Friday, August 24, 2007

Summer seizures not related to Epilepsy

Initially, Jay Goulden was put at ease; the ambulance carrying his son toward Iowa City had left its lights off.Then, halfway down I-380, the emergency vehicle started racing at a 90-mph clip."To see a kid who's never had any health problems at all (in that situation), it was traumatic," said the Cedar Falls resident, recalling an incident from June 9."You don't know when it's gonna stop ... and things go through your head like, 'Will he be able to go to college?'

"I tell you, it's been a long summer."Originally, in the midst of Jason Goulden's 25 summer seizures, doctors thought it was epilepsy. Then they diagnosed it as a viral infection. Now, they're not certain what it was.Regardless, Jason Goulden is back. And seemingly better than ever.In July, Jason Goulden needed a speech therapist. This week, he's a kicker for one of the premier Division III football programs in the nation, Central College.In a whirlwind, barely 10-week span, Goulden had picked himself up off the canvas, dusted off and attacked adversity with a clenched fist.

Jason's memory remains hazy as he recalls a nightmarish summer. But he knows this much ...Around June 8, the 18-year-old, a former standout Cedar Falls football player, fell while working at Hillcrest Apartments. A seizure soon followed. As did 12 days in the hospital."I just remember waking up one day at a hospital in Iowa City, thinking, 'OK, what am I doing here?'" Jason recalled this week."It was just a big shock -- a big wake-up call to me," he added, "that something like this could happen just out of the middle of nowhere, with no rhyme or reason."Finally, after 10 worry-filled days, Jason's seizures subsided.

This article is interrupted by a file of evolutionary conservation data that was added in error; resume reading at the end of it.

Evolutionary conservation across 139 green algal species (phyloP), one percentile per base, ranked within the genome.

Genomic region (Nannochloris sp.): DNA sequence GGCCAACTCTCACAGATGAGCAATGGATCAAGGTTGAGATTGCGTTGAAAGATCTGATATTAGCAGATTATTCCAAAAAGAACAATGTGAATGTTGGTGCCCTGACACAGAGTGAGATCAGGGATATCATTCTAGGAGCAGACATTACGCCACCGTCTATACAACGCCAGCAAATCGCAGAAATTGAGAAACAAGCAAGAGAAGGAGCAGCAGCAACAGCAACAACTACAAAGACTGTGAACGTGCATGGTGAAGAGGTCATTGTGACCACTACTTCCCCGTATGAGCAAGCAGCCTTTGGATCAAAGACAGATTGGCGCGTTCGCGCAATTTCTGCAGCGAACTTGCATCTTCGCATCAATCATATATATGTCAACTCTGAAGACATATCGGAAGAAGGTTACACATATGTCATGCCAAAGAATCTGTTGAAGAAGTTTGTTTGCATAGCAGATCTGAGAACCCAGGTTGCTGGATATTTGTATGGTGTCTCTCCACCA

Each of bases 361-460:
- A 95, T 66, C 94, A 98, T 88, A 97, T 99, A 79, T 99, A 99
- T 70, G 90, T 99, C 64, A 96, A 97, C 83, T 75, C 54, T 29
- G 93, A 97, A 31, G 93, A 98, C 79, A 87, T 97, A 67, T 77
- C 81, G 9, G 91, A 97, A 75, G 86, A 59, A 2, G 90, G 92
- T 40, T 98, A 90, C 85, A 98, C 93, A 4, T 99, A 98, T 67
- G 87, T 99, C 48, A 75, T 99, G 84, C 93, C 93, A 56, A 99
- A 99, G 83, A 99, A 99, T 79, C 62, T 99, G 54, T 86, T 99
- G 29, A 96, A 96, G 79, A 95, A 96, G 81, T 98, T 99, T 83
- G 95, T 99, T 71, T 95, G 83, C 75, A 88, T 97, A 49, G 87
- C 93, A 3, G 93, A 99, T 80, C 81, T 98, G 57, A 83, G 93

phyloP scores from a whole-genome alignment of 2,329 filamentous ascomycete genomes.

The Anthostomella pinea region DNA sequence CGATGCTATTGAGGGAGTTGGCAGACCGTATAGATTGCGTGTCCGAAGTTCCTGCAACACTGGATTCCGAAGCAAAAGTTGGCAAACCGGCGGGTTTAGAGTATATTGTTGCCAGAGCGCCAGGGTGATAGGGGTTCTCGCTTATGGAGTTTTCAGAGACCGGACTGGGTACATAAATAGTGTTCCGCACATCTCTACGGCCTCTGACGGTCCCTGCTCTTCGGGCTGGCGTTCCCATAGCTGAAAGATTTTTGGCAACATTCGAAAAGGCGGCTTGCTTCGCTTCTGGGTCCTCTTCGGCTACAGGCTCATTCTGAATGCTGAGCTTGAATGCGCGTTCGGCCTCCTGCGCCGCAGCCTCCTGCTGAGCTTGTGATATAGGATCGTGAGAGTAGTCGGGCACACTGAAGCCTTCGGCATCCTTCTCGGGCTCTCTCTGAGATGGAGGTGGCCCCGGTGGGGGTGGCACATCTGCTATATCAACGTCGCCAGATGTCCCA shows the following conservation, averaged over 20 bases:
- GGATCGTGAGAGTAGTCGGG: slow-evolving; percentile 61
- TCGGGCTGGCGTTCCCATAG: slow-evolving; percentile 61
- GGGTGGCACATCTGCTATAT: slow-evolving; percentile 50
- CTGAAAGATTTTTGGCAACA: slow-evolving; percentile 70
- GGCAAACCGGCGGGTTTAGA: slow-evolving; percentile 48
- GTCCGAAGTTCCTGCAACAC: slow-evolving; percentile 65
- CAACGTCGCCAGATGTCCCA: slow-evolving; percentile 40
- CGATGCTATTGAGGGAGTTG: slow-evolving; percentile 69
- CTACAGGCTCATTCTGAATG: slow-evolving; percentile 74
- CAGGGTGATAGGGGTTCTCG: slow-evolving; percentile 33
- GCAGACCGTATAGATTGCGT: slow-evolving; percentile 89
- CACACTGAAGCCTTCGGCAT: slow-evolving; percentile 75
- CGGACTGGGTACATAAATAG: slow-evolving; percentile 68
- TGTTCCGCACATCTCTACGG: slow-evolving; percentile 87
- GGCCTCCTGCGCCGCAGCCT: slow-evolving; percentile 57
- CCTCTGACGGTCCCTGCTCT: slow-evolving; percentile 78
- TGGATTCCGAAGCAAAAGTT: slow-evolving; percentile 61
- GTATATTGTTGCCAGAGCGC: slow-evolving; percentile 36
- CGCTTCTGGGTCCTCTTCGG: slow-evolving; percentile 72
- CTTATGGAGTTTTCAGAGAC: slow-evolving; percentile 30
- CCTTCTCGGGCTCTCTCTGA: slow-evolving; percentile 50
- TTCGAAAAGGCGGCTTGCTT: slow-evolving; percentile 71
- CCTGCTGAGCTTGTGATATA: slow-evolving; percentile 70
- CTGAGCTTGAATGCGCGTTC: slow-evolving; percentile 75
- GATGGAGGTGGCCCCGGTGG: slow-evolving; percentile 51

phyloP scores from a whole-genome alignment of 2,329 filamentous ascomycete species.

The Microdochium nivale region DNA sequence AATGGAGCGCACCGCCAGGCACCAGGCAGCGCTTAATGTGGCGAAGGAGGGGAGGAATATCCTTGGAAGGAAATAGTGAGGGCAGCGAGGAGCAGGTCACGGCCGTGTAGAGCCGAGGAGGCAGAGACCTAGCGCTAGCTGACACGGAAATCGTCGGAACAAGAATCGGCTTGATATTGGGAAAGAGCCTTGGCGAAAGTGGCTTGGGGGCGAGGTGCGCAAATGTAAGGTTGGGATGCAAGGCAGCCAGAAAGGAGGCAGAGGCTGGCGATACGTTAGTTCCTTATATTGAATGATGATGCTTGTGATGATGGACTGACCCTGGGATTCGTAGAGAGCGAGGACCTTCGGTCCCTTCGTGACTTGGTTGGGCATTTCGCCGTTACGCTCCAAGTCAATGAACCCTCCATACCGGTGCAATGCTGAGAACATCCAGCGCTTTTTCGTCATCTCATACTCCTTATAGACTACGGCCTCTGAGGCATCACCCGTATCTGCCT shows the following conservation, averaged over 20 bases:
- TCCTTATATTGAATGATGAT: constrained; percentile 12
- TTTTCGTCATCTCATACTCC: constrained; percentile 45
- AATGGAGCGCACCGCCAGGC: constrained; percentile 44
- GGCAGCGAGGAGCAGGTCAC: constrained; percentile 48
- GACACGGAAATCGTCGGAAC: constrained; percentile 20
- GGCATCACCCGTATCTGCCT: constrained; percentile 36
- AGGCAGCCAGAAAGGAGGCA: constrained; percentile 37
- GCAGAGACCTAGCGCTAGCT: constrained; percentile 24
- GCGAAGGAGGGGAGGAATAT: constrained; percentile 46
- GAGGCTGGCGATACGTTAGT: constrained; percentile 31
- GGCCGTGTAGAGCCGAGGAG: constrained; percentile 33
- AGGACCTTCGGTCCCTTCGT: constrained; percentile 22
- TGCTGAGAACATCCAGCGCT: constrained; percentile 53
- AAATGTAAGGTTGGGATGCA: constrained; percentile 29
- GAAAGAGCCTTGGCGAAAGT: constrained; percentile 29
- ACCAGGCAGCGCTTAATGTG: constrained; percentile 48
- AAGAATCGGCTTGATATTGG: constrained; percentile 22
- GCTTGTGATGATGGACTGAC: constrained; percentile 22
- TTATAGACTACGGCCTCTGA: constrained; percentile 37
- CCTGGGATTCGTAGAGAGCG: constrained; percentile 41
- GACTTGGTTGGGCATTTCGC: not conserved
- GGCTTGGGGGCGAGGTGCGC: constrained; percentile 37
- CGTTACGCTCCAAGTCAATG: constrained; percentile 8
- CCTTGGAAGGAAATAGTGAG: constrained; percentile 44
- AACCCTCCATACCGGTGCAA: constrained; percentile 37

Few answers, however, followed. His prognosis is still slightly uncertain."I'm 99 percent sure it's never gonna happen again," said Jay Goulden. "But I'm not gonna lie to you: there's that 1 percent in the back of your head that says it could."You say a little prayer that it won't."Finally, after multiple spinal taps and countless tests, Jason returned home to Cedar Falls. However, his mind, still recovering from a state of shock, needed to be re-booted.

Jason had to re-learn how to do things that a couple weeks earlier had essentially been involuntary acts, including kicking a football -- something that his college football career was centered around."He had flat-out forgot how to kick," Jay Goulden said of his son, who racked up 86 points his final two seasons as a Cedar Falls kicker."After his head got zapped after 25 seizures ... it was like a computer; you just had to hit the right button and it re-started."

The recent Cedar Falls grad spent his days shuttling from speech therapy at 8 a.m. to physical therapy at 9:30 to workouts around noon.But the day Jason returned to his former, All-Metro kicking form, his overall recovery seemed to begin in earnest.On a gusty, late-July day at Peet Junior High, longtime Cedar Falls football coach Pat Mitchell witnessed Jason's re-birth as a standout athlete."He was kicking in as nasty of a wind as I've seen all summer," said Mitchell, "and he was kicking as good as ever -- from 45 yards."

"At first it was just really frustrating, not being able to (kick) right away was ... bearing down on me," Jason explained. "But going back and learning it again made the whole process feel better and make me feel I can get through this. It was just like a weight was lifted off my shoulders."


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